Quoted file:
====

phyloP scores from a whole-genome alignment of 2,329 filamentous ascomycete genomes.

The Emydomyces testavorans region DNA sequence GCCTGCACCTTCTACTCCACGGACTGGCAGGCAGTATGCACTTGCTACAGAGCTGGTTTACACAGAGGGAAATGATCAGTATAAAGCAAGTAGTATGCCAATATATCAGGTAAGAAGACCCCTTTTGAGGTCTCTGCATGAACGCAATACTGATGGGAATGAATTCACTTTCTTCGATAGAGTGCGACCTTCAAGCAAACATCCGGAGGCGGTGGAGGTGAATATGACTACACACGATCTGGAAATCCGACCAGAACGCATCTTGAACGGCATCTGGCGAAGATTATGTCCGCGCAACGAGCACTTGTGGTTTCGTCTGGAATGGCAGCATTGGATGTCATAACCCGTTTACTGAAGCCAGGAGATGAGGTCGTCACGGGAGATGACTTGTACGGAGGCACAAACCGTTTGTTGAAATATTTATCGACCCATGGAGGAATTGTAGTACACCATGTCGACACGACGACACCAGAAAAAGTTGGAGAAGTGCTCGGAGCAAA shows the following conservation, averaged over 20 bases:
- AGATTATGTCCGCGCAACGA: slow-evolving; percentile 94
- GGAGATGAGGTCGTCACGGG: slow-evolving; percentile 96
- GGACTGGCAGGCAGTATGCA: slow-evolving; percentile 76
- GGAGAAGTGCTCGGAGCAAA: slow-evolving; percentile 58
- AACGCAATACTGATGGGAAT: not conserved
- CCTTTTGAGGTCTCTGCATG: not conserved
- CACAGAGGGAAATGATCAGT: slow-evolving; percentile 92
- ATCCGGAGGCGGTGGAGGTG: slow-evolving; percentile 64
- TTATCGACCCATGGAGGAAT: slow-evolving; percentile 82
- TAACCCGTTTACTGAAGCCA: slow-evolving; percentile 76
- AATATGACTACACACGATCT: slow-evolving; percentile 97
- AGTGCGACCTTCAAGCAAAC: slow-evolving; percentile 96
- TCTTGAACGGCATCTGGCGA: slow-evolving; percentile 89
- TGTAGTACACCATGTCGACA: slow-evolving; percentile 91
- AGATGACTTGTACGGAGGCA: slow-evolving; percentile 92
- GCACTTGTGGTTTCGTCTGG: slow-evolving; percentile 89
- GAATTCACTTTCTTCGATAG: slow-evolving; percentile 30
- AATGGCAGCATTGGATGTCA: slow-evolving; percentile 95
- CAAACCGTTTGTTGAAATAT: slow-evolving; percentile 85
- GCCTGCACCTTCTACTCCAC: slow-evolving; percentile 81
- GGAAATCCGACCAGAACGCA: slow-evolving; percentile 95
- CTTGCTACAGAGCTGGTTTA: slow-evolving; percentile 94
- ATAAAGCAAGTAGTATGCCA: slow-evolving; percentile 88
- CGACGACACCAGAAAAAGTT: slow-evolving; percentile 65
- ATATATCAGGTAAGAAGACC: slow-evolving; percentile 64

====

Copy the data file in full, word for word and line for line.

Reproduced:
phyloP scores from a whole-genome alignment of 2,329 filamentous ascomycete genomes.

The Emydomyces testavorans region DNA sequence GCCTGCACCTTCTACTCCACGGACTGGCAGGCAGTATGCACTTGCTACAGAGCTGGTTTACACAGAGGGAAATGATCAGTATAAAGCAAGTAGTATGCCAATATATCAGGTAAGAAGACCCCTTTTGAGGTCTCTGCATGAACGCAATACTGATGGGAATGAATTCACTTTCTTCGATAGAGTGCGACCTTCAAGCAAACATCCGGAGGCGGTGGAGGTGAATATGACTACACACGATCTGGAAATCCGACCAGAACGCATCTTGAACGGCATCTGGCGAAGATTATGTCCGCGCAACGAGCACTTGTGGTTTCGTCTGGAATGGCAGCATTGGATGTCATAACCCGTTTACTGAAGCCAGGAGATGAGGTCGTCACGGGAGATGACTTGTACGGAGGCACAAACCGTTTGTTGAAATATTTATCGACCCATGGAGGAATTGTAGTACACCATGTCGACACGACGACACCAGAAAAAGTTGGAGAAGTGCTCGGAGCAAA shows the following conservation, averaged over 20 bases:
- AGATTATGTCCGCGCAACGA: slow-evolving; percentile 94
- GGAGATGAGGTCGTCACGGG: slow-evolving; percentile 96
- GGACTGGCAGGCAGTATGCA: slow-evolving; percentile 76
- GGAGAAGTGCTCGGAGCAAA: slow-evolving; percentile 58
- AACGCAATACTGATGGGAAT: not conserved
- CCTTTTGAGGTCTCTGCATG: not conserved
- CACAGAGGGAAATGATCAGT: slow-evolving; percentile 92
- ATCCGGAGGCGGTGGAGGTG: slow-evolving; percentile 64
- TTATCGACCCATGGAGGAAT: slow-evolving; percentile 82
- TAACCCGTTTACTGAAGCCA: slow-evolving; percentile 76
- AATATGACTACACACGATCT: slow-evolving; percentile 97
- AGTGCGACCTTCAAGCAAAC: slow-evolving; percentile 96
- TCTTGAACGGCATCTGGCGA: slow-evolving; percentile 89
- TGTAGTACACCATGTCGACA: slow-evolving; percentile 91
- AGATGACTTGTACGGAGGCA: slow-evolving; percentile 92
- GCACTTGTGGTTTCGTCTGG: slow-evolving; percentile 89
- GAATTCACTTTCTTCGATAG: slow-evolving; percentile 30
- AATGGCAGCATTGGATGTCA: slow-evolving; percentile 95
- CAAACCGTTTGTTGAAATAT: slow-evolving; percentile 85
- GCCTGCACCTTCTACTCCAC: slow-evolving; percentile 81
- GGAAATCCGACCAGAACGCA: slow-evolving; percentile 95
- CTTGCTACAGAGCTGGTTTA: slow-evolving; percentile 94
- ATAAAGCAAGTAGTATGCCA: slow-evolving; percentile 88
- CGACGACACCAGAAAAAGTT: slow-evolving; percentile 65
- ATATATCAGGTAAGAAGACC: slow-evolving; percentile 64